The Tribe Awakens
Whenever I take a week of vacation, I always post a little note on Twitter so followers don’t think I disappeared off the face of the Earth. Using one of my weeks right after the Winter Meetings is good, because it gives you some time to readjust to the world outside of the Opryland Hotel. Of course, there’s also the risk that news happens in the immediate wake of baseball’s annual gathering.
Welp, @ClevelandPhil hit the nail on the head. While I was away (and I don’t think the Indians orchestrated all of this because I was away. Then again, the timing was fishy. Hmm…) Cleveland made a handful of moves. While none of the additions stole national headlines, they were the kind of complementary adds the Indians had been looking to make, especially in the wake of some trade talks going nowhere.
I’ll run through some here with my thoughts:
OF Rajai Davis
This signing makes perfect sense, especially on a one-year contract. With left fielder Michael Brantley out at least a month, Cleveland needed someone capable of filling in as an everyday player, but willing to maybe slide into a backup role upon Brantley’s return. Enter Davis. He can handle left field out of the gates and then can be worked in as a backup for left and part-timer in center when Brantley comes back.
Last year, Davis slashed .258/.306/.440 with 35 extra-base hits, 30 RBIs, 18 steals and 55 runs in 112 games for Detroit. He actually hit better against righties (.267/.312/.426) than lefties (.245/.298/.460), but that is not the norm for his career (.255/.298/.356 against righties and .296/.351/.448 against lefties). I’d lean more toward the career track record in terms of expectation.
Davis, who bats righty, could be a good complement for Abraham Almonte when Brantley returns. Before Brantley is back, Collin Cowgill can also help off-set some of the versus-LHP issues for Almonte, or even right fielder Lonnie Chisenhall. Almonte hit an even .250 against LHP and RHP last year, but his OBP/SLG were much different vs. LHP (.319/.459) than RHP (.281/.267).
Defensively, Davis has been best in center and left field, though his year to year results at those positions has varied. He actually performed better in left and center in 2015 than over the course of his career as a whole. Now, sample sizes for defense are best when expanded beyond a single year. That being the case, it’s fair to say Davis has been better in center (1.3 UZR/150 in his career) than left (minus 9.4) on the whole, but he can certainly handle himself in the corner (1 DRS and 9.0 UZR/150 in 2015).
1B Mike Napoli
Now, this one isn’t official yet, but it was reported last week that the Indians inked Napoli to a one-year pact. Napoli underwent a physical on Friday and sounds like everything went OK. Injuries and health issues have been a consistent issue for Napoli, who dealt with a hip problem in the past, had surgery to help with sleep apea before last year and had a finger issue in ’15.
Some of that might explain why Napoli slashed .236/.348/.415 in 2014-15 after posting an .842 OPS in 2013. Napoli hit .224 (.734 OPS) last year with the Red Sox and Rangers, but posted a strong showing (.278 with a .954 OPS) against left-handed pitching. He hit just .191 (.603) against right-handers. For his career, Napoli has a .917 OPS against LHP and an .804 OPS vs. RHP. So, at the very least, Cleveland has a strong versus-lefties bat. Right now, it looks like Napoli would be a regular in the lineup.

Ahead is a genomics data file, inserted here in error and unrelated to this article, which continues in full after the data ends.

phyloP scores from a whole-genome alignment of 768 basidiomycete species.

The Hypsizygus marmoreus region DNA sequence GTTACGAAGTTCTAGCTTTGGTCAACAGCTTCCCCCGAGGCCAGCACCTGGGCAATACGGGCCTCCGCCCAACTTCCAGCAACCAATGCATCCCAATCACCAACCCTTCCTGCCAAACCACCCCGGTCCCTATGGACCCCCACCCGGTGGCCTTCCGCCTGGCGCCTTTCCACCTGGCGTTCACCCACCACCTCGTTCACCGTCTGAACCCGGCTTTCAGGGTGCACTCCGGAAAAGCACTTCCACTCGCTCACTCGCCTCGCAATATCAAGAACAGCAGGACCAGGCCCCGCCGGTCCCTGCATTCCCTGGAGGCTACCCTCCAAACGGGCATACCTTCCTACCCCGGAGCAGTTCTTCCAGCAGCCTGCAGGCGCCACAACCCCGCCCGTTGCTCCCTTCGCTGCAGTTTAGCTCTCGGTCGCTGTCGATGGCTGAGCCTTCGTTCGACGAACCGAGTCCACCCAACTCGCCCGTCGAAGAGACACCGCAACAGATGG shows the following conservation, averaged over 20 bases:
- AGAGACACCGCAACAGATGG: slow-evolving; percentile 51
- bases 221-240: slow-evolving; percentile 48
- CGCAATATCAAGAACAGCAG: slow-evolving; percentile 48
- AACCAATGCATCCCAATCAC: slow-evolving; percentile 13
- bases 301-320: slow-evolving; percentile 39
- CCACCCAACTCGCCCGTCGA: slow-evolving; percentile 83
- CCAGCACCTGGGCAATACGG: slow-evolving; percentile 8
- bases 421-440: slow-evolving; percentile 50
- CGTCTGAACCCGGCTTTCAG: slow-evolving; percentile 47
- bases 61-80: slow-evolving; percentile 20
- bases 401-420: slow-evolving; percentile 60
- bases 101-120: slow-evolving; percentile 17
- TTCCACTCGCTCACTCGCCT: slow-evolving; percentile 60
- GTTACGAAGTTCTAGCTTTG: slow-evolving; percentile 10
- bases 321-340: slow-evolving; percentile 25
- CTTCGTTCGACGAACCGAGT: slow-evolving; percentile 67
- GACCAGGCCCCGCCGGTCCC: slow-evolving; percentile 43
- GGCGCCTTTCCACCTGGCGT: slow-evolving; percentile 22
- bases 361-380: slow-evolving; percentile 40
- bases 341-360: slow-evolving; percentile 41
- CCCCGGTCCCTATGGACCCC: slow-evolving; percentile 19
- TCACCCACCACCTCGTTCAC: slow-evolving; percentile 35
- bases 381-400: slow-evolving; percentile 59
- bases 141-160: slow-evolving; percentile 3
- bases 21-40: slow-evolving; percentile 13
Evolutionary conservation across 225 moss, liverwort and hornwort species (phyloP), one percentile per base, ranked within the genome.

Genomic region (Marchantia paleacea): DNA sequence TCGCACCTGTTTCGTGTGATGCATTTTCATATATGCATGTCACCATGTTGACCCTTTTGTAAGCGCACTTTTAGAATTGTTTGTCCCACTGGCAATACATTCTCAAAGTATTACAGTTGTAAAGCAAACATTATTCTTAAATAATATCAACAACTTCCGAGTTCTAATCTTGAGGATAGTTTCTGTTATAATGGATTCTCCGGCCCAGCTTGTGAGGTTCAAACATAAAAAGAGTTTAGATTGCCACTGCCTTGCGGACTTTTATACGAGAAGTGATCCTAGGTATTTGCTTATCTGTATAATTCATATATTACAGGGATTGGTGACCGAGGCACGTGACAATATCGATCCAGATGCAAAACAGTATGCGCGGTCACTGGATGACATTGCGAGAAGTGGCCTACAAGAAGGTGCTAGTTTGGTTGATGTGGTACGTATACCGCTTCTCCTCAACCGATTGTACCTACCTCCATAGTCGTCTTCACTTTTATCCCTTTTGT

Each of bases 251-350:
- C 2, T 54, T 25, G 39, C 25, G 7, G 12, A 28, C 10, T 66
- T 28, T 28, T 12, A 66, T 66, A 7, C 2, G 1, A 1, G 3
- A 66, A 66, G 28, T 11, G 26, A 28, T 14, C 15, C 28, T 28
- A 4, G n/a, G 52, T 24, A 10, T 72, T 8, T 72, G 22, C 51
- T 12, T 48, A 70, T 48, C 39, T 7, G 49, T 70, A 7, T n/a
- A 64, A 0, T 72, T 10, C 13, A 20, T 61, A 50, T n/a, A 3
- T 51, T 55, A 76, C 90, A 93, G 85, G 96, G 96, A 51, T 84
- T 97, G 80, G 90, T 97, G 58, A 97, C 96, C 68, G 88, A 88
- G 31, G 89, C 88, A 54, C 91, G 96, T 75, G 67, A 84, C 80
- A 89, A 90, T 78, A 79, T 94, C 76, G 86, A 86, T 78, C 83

Over the course of his career, Napoli has logged 20 DRS and a 5.6 UZR/150 at first base. Last year, he had 3 DRS and a 5.5 UZR/150 at first. Bringing him into the fold essentially pushes Carlos Santana into regular DH duty. Santana has below-average marks at first base, but his bat is valuable enough to play as an everyday DH, no matter what the anti-Santana crowd is shouting.
LHP Tom Gorzelanny & LHP Joe Thatcher
OK, so these additions didn’t technically happen last week. The Indians announced Monday that both lefties were signed to Minor League deals with spring invites. I would’ve thought at least one of these pitchers could’ve signed a Major League deal, so consider these signings a pair of wins for the Tribe. Lefty relief was on the to-do list and both Gorzelanny and Thatcher offer veteran options.
Thatcher has held lefties to a .232 (.645 OPS) showing in his career and held them to a .245 (.686) showing last year with Houston. Gorzelanny has limited left-handed batters to a .230 (.662) mark in his career and .222 (.664) last year, when he had a bloated 5.95 ERA with Detroit. This is where it must be noted that the Tigers exposed him to righties a lot and Gorzelanny gave up a .354 average and 1.063 OPS in that unfortunate sample. As lefty specialists, both pitchers are good possibilities.
Both Gorzelanny and Thatcher are Article XX-B free agents. What that means is they signed Minor League deals as six-year free agents who ended last season on Major League deals. If they do not figure into the Opening Day roster plans, both pitchers will be eligible for a $100,000 retention bonus and a June 1 opt-out clause, if they go to the Minors. Cleveland also added outs for the end of Spring Training.
These additions take a little bit of pressure off young lefties Kyle Crockett and Giovanni Soto. Crockett took a slight step backward in 2015 and Soto has all of 3 1/3 innings under his Major League belt. If the Indians aren’t comfortable with them in the big league ‘pen out of the gates, Gorzelanny and Thatcher make it easier to start them off in the Minors. Also, Cleveland can keep lefties like Ryan Merritt and Shawn Morimando in the Minor Leagues as starting pitchers, rather than mulling having them make a career switch to relieving this spring.
RHP Dan Otero